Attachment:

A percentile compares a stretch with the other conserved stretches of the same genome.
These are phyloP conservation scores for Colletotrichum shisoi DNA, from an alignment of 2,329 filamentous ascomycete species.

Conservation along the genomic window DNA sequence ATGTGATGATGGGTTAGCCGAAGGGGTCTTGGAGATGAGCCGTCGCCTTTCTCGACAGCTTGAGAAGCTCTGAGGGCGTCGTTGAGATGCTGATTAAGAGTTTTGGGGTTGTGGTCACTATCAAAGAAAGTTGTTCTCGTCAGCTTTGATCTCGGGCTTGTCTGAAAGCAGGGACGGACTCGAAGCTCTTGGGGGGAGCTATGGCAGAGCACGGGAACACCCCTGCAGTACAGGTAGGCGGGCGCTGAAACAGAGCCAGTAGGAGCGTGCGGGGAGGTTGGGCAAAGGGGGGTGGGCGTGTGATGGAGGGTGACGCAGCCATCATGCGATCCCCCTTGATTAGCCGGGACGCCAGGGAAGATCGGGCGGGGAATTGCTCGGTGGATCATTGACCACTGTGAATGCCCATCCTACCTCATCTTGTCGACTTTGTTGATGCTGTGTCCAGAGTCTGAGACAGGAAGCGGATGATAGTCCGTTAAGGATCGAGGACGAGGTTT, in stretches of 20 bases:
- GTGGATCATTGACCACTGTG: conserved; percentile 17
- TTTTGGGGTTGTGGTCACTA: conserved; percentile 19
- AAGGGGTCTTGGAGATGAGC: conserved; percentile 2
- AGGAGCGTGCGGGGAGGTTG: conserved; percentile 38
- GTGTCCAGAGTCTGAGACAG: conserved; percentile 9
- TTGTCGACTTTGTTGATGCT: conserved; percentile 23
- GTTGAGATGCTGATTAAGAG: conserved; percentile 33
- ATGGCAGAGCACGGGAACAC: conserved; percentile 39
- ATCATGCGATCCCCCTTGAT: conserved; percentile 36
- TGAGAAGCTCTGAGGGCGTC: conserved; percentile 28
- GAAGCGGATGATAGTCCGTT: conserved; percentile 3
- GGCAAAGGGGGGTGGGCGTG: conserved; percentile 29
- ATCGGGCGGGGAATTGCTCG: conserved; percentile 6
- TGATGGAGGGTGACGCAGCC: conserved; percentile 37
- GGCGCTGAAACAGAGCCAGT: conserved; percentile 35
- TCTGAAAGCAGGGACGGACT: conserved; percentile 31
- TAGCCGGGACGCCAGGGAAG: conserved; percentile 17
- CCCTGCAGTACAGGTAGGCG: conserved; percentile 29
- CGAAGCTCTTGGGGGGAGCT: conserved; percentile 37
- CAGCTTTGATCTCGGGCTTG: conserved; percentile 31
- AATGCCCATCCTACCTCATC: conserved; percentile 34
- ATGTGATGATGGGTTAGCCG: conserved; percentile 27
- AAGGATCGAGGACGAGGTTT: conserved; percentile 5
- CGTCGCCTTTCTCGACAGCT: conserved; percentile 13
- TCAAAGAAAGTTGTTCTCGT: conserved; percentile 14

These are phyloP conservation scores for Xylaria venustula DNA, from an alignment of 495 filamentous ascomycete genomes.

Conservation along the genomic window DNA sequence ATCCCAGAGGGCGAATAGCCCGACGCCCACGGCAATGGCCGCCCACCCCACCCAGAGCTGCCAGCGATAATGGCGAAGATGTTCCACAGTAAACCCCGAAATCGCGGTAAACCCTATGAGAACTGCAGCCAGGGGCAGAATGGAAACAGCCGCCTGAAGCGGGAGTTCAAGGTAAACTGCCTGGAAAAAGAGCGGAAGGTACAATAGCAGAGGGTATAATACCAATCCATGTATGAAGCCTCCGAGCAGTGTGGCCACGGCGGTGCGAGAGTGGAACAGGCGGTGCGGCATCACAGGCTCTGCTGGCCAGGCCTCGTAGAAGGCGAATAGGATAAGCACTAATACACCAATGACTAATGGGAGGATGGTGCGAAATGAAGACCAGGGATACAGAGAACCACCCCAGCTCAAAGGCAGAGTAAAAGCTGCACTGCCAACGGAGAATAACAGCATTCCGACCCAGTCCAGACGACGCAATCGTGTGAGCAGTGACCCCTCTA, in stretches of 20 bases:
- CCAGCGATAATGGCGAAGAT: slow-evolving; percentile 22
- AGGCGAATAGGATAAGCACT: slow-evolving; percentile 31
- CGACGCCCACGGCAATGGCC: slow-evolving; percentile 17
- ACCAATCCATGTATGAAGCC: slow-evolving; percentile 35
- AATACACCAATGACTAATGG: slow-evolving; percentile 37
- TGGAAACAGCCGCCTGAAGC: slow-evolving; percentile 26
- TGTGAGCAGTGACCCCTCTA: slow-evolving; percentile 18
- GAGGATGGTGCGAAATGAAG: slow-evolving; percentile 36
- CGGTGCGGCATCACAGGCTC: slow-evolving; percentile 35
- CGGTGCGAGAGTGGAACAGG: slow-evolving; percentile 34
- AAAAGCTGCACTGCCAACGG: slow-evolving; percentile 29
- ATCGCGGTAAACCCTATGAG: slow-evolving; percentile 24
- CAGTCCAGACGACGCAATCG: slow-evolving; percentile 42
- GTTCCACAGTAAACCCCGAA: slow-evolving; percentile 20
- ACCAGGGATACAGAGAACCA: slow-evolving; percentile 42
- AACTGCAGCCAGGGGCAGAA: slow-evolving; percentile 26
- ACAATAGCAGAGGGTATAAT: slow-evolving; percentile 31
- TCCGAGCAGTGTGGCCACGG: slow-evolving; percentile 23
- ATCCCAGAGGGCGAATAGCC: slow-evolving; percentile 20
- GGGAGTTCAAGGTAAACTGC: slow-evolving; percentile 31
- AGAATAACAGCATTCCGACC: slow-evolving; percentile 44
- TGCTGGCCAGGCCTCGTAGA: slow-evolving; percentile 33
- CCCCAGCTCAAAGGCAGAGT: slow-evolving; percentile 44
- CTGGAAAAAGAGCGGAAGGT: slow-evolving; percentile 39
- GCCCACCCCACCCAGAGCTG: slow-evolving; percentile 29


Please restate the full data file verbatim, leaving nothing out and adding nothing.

A percentile compares a stretch with the other conserved stretches of the same genome.
These are phyloP conservation scores for Colletotrichum shisoi DNA, from an alignment of 2,329 filamentous ascomycete species.

Conservation along the genomic window DNA sequence ATGTGATGATGGGTTAGCCGAAGGGGTCTTGGAGATGAGCCGTCGCCTTTCTCGACAGCTTGAGAAGCTCTGAGGGCGTCGTTGAGATGCTGATTAAGAGTTTTGGGGTTGTGGTCACTATCAAAGAAAGTTGTTCTCGTCAGCTTTGATCTCGGGCTTGTCTGAAAGCAGGGACGGACTCGAAGCTCTTGGGGGGAGCTATGGCAGAGCACGGGAACACCCCTGCAGTACAGGTAGGCGGGCGCTGAAACAGAGCCAGTAGGAGCGTGCGGGGAGGTTGGGCAAAGGGGGGTGGGCGTGTGATGGAGGGTGACGCAGCCATCATGCGATCCCCCTTGATTAGCCGGGACGCCAGGGAAGATCGGGCGGGGAATTGCTCGGTGGATCATTGACCACTGTGAATGCCCATCCTACCTCATCTTGTCGACTTTGTTGATGCTGTGTCCAGAGTCTGAGACAGGAAGCGGATGATAGTCCGTTAAGGATCGAGGACGAGGTTT, in stretches of 20 bases:
- GTGGATCATTGACCACTGTG: conserved; percentile 17
- TTTTGGGGTTGTGGTCACTA: conserved; percentile 19
- AAGGGGTCTTGGAGATGAGC: conserved; percentile 2
- AGGAGCGTGCGGGGAGGTTG: conserved; percentile 38
- GTGTCCAGAGTCTGAGACAG: conserved; percentile 9
- TTGTCGACTTTGTTGATGCT: conserved; percentile 23
- GTTGAGATGCTGATTAAGAG: conserved; percentile 33
- ATGGCAGAGCACGGGAACAC: conserved; percentile 39
- ATCATGCGATCCCCCTTGAT: conserved; percentile 36
- TGAGAAGCTCTGAGGGCGTC: conserved; percentile 28
- GAAGCGGATGATAGTCCGTT: conserved; percentile 3
- GGCAAAGGGGGGTGGGCGTG: conserved; percentile 29
- ATCGGGCGGGGAATTGCTCG: conserved; percentile 6
- TGATGGAGGGTGACGCAGCC: conserved; percentile 37
- GGCGCTGAAACAGAGCCAGT: conserved; percentile 35
- TCTGAAAGCAGGGACGGACT: conserved; percentile 31
- TAGCCGGGACGCCAGGGAAG: conserved; percentile 17
- CCCTGCAGTACAGGTAGGCG: conserved; percentile 29
- CGAAGCTCTTGGGGGGAGCT: conserved; percentile 37
- CAGCTTTGATCTCGGGCTTG: conserved; percentile 31
- AATGCCCATCCTACCTCATC: conserved; percentile 34
- ATGTGATGATGGGTTAGCCG: conserved; percentile 27
- AAGGATCGAGGACGAGGTTT: conserved; percentile 5
- CGTCGCCTTTCTCGACAGCT: conserved; percentile 13
- TCAAAGAAAGTTGTTCTCGT: conserved; percentile 14

These are phyloP conservation scores for Xylaria venustula DNA, from an alignment of 495 filamentous ascomycete genomes.

Conservation along the genomic window DNA sequence ATCCCAGAGGGCGAATAGCCCGACGCCCACGGCAATGGCCGCCCACCCCACCCAGAGCTGCCAGCGATAATGGCGAAGATGTTCCACAGTAAACCCCGAAATCGCGGTAAACCCTATGAGAACTGCAGCCAGGGGCAGAATGGAAACAGCCGCCTGAAGCGGGAGTTCAAGGTAAACTGCCTGGAAAAAGAGCGGAAGGTACAATAGCAGAGGGTATAATACCAATCCATGTATGAAGCCTCCGAGCAGTGTGGCCACGGCGGTGCGAGAGTGGAACAGGCGGTGCGGCATCACAGGCTCTGCTGGCCAGGCCTCGTAGAAGGCGAATAGGATAAGCACTAATACACCAATGACTAATGGGAGGATGGTGCGAAATGAAGACCAGGGATACAGAGAACCACCCCAGCTCAAAGGCAGAGTAAAAGCTGCACTGCCAACGGAGAATAACAGCATTCCGACCCAGTCCAGACGACGCAATCGTGTGAGCAGTGACCCCTCTA, in stretches of 20 bases:
- CCAGCGATAATGGCGAAGAT: slow-evolving; percentile 22
- AGGCGAATAGGATAAGCACT: slow-evolving; percentile 31
- CGACGCCCACGGCAATGGCC: slow-evolving; percentile 17
- ACCAATCCATGTATGAAGCC: slow-evolving; percentile 35
- AATACACCAATGACTAATGG: slow-evolving; percentile 37
- TGGAAACAGCCGCCTGAAGC: slow-evolving; percentile 26
- TGTGAGCAGTGACCCCTCTA: slow-evolving; percentile 18
- GAGGATGGTGCGAAATGAAG: slow-evolving; percentile 36
- CGGTGCGGCATCACAGGCTC: slow-evolving; percentile 35
- CGGTGCGAGAGTGGAACAGG: slow-evolving; percentile 34
- AAAAGCTGCACTGCCAACGG: slow-evolving; percentile 29
- ATCGCGGTAAACCCTATGAG: slow-evolving; percentile 24
- CAGTCCAGACGACGCAATCG: slow-evolving; percentile 42
- GTTCCACAGTAAACCCCGAA: slow-evolving; percentile 20
- ACCAGGGATACAGAGAACCA: slow-evolving; percentile 42
- AACTGCAGCCAGGGGCAGAA: slow-evolving; percentile 26
- ACAATAGCAGAGGGTATAAT: slow-evolving; percentile 31
- TCCGAGCAGTGTGGCCACGG: slow-evolving; percentile 23
- ATCCCAGAGGGCGAATAGCC: slow-evolving; percentile 20
- GGGAGTTCAAGGTAAACTGC: slow-evolving; percentile 31
- AGAATAACAGCATTCCGACC: slow-evolving; percentile 44
- TGCTGGCCAGGCCTCGTAGA: slow-evolving; percentile 33
- CCCCAGCTCAAAGGCAGAGT: slow-evolving; percentile 44
- CTGGAAAAAGAGCGGAAGGT: slow-evolving; percentile 39
- GCCCACCCCACCCAGAGCTG: slow-evolving; percentile 29